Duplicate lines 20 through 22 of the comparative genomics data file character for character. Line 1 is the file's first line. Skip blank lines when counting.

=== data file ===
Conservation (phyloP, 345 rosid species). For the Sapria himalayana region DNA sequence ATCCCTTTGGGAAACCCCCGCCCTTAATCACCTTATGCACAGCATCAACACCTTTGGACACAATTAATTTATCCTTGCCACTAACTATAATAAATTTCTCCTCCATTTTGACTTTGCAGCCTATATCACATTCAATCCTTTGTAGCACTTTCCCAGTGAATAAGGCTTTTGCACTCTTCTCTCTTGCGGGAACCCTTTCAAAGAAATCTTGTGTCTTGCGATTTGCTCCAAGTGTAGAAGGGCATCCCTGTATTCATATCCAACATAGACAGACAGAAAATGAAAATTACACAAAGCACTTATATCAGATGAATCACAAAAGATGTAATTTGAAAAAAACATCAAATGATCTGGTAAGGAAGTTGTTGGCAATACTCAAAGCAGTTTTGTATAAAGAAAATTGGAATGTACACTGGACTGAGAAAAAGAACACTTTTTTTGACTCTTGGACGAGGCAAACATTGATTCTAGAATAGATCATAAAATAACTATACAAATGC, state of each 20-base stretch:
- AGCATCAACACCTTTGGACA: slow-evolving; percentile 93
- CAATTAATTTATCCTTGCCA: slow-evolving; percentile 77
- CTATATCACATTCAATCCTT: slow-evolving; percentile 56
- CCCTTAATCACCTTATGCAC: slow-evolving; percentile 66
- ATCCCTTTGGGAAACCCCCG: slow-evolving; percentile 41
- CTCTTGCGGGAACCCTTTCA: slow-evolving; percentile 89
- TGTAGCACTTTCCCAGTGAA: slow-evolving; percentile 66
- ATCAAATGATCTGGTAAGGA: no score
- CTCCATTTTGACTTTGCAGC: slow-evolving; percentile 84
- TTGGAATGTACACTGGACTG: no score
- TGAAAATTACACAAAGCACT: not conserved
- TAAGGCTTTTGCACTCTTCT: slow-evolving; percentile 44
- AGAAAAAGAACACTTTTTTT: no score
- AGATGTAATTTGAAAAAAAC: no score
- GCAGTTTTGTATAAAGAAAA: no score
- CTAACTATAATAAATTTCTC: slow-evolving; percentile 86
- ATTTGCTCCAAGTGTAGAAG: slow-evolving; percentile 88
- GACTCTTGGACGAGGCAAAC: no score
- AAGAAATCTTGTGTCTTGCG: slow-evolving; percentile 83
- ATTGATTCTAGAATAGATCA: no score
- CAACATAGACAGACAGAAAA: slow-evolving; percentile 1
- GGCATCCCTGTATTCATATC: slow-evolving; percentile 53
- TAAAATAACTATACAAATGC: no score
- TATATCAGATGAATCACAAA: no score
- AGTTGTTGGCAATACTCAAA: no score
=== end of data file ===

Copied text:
- AAGAAATCTTGTGTCTTGCG: slow-evolving; percentile 83
- ATTGATTCTAGAATAGATCA: no score
- CAACATAGACAGACAGAAAA: slow-evolving; percentile 1